(in reply to 76mm)
Post #: 4
RE: Weather in TOAW - 8/27/2012 10:55:52 PM   
76mm


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Thanks for the info. Is it fair to assume that snow works the same as mud?

(in reply to Curtis Lemay)
Post #: 5
RE: Weather in TOAW - 8/28/2012 1:54:58 AM   
Curtis Lemay


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quote:

ORIGINAL: 76mm

Thanks for the info. Is it fair to assume that snow works the same as mud?


In what way? There are some similarities and some differences.

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Post #: 6
RE: Weather in TOAW - 8/28/2012 3:52:52 AM   
76mm


Posts: 2104
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I meant does snow precipitation cause the ground conditions to change to snow after some period? And is the snow in every hex, or only where there are clouds? And does snow stick around for awhile, or melt quickly?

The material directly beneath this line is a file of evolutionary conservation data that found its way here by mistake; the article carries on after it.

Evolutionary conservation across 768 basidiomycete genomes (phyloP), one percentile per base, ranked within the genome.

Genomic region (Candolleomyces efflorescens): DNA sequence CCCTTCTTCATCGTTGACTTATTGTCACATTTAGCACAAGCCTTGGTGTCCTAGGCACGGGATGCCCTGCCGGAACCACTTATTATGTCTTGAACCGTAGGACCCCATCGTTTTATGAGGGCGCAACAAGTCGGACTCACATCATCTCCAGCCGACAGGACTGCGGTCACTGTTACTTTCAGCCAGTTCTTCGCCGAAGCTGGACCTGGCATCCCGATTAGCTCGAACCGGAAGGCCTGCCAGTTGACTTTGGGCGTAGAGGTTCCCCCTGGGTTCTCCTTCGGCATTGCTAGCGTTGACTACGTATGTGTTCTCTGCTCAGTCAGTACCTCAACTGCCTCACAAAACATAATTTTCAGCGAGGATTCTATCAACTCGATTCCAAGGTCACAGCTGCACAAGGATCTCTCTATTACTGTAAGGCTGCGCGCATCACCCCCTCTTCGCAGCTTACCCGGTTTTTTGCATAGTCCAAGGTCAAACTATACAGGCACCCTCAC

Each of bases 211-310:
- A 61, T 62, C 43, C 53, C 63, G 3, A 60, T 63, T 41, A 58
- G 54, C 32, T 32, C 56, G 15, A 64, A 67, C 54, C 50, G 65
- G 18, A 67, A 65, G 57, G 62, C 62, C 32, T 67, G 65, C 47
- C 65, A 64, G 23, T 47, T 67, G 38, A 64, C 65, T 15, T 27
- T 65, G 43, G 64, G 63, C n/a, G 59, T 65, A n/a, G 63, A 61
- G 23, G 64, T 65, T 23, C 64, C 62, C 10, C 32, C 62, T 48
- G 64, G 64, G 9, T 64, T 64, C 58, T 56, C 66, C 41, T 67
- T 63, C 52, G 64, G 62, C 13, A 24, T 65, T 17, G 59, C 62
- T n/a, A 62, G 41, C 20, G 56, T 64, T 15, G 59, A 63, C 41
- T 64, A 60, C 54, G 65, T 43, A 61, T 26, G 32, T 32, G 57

Thanks much for your help, saving me lots of time and frustration!

(in reply to Curtis Lemay)
Post #: 7
RE: Weather in TOAW - 8/28/2012 4:36:39 PM   
Curtis Lemay


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quote:

ORIGINAL: 76mm

I meant does snow precipitation cause the ground conditions to change to snow after some period?


Yes. I'm not sure what the trigger is, other than having a cloud with precipitation over the hex while it is below freezing. That seems to be necessary but not sufficient. There may be a random check involved as an additional requirement.

quote:

And is the snow in every hex, or only where there are clouds?


Only where snow has been triggered previously, by the conditions above.

quote:

And does snow stick around for awhile, or melt quickly?


Snow does not melt until the zone temperature drops below freezing - via a warm front event. Note that coastal hexes have temperatures one level warmer than the zone's, and mountain hexes have temperatures one level colder than the zone's.

(in reply to 76mm)
Post #: 8
Weather in TOAW - 8/29/2012 6:21:40 PM   
governato

 

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Hey 76mm, another WITE expat eh? :0